TORONTO – A French-language university canceled by Ontario’s government this month has kindled the passions of Canada’s francophone minority, who are set to replay their historical rights struggle.
In addition to nixing the proposed university that was to open in Toronto in 2020, the province with the largest francophone minority in the country — outside of Quebec — also cut funding for francophone theater troupes.
Ontario Premier Doug Ford, the brother of Toronto’s late crack-smoking mayor, responded to a barrage of criticism, saying the move “has nothing to do with personal (grudges or other) against any franco-Ontarians.”
“They’re great people,” he told reporters. “But we also canceled three other universities, English-speaking universities.”
Ford insisted that budget constraints were behind the decision, which will save Ontario 80 million Canadian dollars ($60 million) over seven years.
But it has rattled Ontario’s 600,000 francophones, who represent about 4 percent of Ontario’s population.
The move also drew criticism and calls to reverse course from the federal government and others including the government of Quebec, where francophones are the majority.
Canada’s nearly 8 million francophones represent 20 percent of its population, but most are in Quebec.
“I know personally from having taught French in Vancouver, from having spoken with minority communities right across the country, how much they look to the federal government to try and stick up for them, regardless of what the provinces do,” Prime Minister Justin Trudeau said.
“And we will certainly be engaged with the provincial government to try to ensure they do this.”
His father, the late Prime Minister Pierre Trudeau, enshrined bilingual language rights in the nation’s constitution.
Justin Trudeau’s languages minister, Melanie Joly, was scheduled to confront her Ontario counterpart, Caroline Mulroney, about the issue Friday.
Joly also announced CA$5 million for a “court challenges program” which provides financial assistance for important court cases that advance constitutional rights.
Francophone groups have dusted off their picket signs and plan to march for their rights in 40 locations across Ontario on Dec. 1.
“We feel betrayed,” said Carol Jolin of the lobby group Assemblee de la Francophonie de l’Ontario.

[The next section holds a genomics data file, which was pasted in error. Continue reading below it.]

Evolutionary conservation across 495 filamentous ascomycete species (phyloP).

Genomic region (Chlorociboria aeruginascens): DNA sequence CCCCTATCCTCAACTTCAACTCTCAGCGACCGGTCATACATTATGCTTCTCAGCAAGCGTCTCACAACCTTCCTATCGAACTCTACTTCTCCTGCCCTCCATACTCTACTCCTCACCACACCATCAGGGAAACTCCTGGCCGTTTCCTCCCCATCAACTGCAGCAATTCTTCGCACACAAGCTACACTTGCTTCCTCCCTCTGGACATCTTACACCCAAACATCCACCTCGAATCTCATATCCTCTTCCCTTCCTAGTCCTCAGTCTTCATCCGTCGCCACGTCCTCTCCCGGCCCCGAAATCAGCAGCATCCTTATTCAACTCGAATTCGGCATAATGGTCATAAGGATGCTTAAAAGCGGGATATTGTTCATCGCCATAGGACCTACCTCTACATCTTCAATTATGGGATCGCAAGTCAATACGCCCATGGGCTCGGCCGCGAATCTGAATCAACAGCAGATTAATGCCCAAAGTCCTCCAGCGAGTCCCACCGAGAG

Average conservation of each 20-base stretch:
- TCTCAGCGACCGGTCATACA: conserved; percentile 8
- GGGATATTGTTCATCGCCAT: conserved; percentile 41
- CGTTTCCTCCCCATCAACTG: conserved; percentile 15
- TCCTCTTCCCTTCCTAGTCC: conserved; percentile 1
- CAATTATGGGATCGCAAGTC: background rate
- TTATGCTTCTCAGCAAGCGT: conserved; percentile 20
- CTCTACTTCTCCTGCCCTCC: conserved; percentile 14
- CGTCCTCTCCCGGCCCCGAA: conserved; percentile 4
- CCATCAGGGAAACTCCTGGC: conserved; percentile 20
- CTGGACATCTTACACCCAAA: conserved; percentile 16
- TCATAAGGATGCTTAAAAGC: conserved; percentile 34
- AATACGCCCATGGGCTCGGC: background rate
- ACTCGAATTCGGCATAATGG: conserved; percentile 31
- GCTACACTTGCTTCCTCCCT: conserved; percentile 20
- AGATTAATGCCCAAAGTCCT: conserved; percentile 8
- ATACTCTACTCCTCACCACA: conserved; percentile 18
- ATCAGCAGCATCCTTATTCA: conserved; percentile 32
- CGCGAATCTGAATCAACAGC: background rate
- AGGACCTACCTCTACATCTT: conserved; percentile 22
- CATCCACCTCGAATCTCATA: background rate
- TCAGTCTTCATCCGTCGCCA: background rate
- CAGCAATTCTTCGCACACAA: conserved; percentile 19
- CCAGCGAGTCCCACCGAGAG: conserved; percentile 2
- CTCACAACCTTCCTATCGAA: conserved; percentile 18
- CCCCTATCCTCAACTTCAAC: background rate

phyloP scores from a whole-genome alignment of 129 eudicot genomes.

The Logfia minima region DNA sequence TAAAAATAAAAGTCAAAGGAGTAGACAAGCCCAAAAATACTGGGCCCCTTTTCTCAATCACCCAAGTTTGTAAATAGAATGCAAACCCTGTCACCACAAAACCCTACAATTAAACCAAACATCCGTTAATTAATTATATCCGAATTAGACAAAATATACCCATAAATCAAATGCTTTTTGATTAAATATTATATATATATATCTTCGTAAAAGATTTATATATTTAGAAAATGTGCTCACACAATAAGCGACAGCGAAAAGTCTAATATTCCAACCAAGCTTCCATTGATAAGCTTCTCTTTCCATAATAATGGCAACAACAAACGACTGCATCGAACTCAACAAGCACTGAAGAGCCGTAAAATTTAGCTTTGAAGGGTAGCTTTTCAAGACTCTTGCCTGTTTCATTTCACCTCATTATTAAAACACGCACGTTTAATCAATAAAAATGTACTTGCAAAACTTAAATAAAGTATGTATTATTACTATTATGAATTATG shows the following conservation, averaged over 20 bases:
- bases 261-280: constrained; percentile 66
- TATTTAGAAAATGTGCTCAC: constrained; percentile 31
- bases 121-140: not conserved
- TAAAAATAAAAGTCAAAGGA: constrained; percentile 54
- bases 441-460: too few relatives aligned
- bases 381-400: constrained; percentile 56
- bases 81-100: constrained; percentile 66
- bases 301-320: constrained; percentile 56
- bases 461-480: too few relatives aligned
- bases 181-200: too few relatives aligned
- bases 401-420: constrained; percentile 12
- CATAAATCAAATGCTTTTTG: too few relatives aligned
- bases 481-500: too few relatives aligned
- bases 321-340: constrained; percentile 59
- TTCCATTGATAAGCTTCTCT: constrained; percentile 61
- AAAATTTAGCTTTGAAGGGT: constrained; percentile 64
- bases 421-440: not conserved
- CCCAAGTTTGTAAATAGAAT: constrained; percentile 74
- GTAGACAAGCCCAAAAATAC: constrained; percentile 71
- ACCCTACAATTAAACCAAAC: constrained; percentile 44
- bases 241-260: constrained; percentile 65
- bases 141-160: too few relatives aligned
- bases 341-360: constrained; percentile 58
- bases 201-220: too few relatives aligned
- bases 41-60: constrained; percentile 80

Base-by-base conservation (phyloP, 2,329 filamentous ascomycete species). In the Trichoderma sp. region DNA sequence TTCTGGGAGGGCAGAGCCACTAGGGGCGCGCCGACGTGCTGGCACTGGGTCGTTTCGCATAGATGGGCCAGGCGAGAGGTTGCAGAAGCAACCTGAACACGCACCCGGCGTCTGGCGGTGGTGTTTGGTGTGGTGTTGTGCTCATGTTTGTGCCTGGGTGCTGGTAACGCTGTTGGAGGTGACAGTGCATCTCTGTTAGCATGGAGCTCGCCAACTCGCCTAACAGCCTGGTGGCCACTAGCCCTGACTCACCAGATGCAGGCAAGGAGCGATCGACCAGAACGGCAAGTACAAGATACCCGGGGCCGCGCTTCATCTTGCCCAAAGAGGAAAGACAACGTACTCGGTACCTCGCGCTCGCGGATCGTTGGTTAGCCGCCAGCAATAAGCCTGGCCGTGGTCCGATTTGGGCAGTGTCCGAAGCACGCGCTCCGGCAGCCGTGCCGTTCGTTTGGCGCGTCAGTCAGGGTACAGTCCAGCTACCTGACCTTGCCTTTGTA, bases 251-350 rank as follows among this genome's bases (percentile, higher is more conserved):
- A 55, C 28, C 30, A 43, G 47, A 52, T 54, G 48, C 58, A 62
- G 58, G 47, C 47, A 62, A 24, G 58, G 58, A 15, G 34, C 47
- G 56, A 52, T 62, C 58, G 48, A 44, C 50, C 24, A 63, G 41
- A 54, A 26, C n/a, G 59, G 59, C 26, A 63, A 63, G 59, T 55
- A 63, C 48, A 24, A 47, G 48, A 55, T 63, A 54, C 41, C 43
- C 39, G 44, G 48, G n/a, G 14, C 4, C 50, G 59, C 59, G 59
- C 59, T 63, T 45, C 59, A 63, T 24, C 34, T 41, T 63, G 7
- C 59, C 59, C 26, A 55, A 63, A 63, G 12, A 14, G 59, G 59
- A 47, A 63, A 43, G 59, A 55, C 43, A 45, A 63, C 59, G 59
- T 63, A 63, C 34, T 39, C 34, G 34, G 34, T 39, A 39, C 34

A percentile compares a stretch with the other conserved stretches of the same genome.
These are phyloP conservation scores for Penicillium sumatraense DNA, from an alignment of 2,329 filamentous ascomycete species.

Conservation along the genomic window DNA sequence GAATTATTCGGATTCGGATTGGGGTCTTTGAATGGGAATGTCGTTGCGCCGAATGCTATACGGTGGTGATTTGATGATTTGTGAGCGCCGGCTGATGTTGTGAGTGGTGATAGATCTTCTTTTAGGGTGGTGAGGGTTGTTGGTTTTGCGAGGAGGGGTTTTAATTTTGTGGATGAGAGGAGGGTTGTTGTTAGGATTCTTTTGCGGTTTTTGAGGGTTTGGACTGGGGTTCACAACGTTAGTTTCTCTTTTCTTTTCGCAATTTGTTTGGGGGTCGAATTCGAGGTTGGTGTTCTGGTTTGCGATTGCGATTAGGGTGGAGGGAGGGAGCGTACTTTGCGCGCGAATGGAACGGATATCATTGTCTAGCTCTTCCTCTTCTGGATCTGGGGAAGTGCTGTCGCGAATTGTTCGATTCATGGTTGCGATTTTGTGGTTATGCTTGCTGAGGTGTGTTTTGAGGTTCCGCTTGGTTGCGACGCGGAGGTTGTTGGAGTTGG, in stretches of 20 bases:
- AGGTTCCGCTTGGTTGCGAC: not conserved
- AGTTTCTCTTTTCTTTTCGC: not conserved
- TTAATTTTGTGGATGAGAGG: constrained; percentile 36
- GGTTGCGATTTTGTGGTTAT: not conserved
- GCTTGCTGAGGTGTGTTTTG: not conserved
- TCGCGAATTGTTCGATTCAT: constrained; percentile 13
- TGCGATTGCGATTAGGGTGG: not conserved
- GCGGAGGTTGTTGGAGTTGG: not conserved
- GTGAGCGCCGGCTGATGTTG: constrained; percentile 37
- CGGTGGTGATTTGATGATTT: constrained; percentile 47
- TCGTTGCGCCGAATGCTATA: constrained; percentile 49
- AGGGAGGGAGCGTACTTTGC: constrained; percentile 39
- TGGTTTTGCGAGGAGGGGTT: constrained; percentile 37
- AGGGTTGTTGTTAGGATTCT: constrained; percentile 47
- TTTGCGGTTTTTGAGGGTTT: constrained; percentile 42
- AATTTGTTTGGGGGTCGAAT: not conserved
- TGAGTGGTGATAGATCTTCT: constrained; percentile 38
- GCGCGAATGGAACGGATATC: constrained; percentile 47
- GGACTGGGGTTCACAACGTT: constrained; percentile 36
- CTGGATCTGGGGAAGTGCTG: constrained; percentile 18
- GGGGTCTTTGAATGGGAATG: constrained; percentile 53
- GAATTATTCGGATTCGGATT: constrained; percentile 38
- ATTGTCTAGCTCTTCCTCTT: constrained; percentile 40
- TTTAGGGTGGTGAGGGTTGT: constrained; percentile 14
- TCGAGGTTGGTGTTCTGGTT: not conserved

Ford had pledged during the June election support for the new university that was to enroll 3,000, Jolin said.
“Everything was going pretty well for francophones in Canada in recent years,” Jolin said. “But we’re worried now about a backsliding.”
The late 1960s and the two decades that followed had marked a turning point for Canadian francophones in their fight to have their rights to an education and government services in French recognized.
This included a Manitoba insurance broker’s 1976 Supreme Court challenge of a parking ticket issued only in English as a means to restore French language rights in that province, and a 1990s battle against budget cuts to keep open Ontario’s only francophone hospital, Montfort in Ottawa.
French language rights were laid out in the 1982 Charter of Rights and Freedoms, and other laws.
New Brunswick went the furthest, making French one of its two official languages in 1969. But the province suffered a relapse in September when a fringe party that campaigned on slashing “costly” French services emerged as a potential kingmaker in an election that failed to secure a majority.
Trudeau’s Liberals have sought to make the rights row an election issue in 2019, as Ford’s government is closely allied with the federal opposition Conservatives and their leader, Andrew Scheer.
“This decision is unacceptable,” Joly said, demanding that Ford back down and “that Andrew Scheer denounce it too.”
Scheer, however, distanced himself from Ford on the issue.
“We are a bilingual country with many francophones outside of Quebec and the federal government must work with the provinces to ensure that all Canadians have the same rights and access to services and programs,” the Conservative leader said during a Quebec tour.
Jolin held out hope that a negotiated solution may be reached with Ford, but added that his group is ready to go to court to fight for its linguistic rights.
He noted that demographic trends point to Toronto, Canada’s largest metropolis, becoming the nation’s biggest francophone cluster outside of Quebec within a few years.
If 100,000 francophone students in Ontario — along with 200,000 enrolled in French immersion programs — cannot continue their post-graduate education in the language of Moliere, the community will decline, Jolin said.
“It’ll contribute to the assimilation of our young people,” he said. “If they study in English and then go on to work in English, French will stop being a part of their life.”
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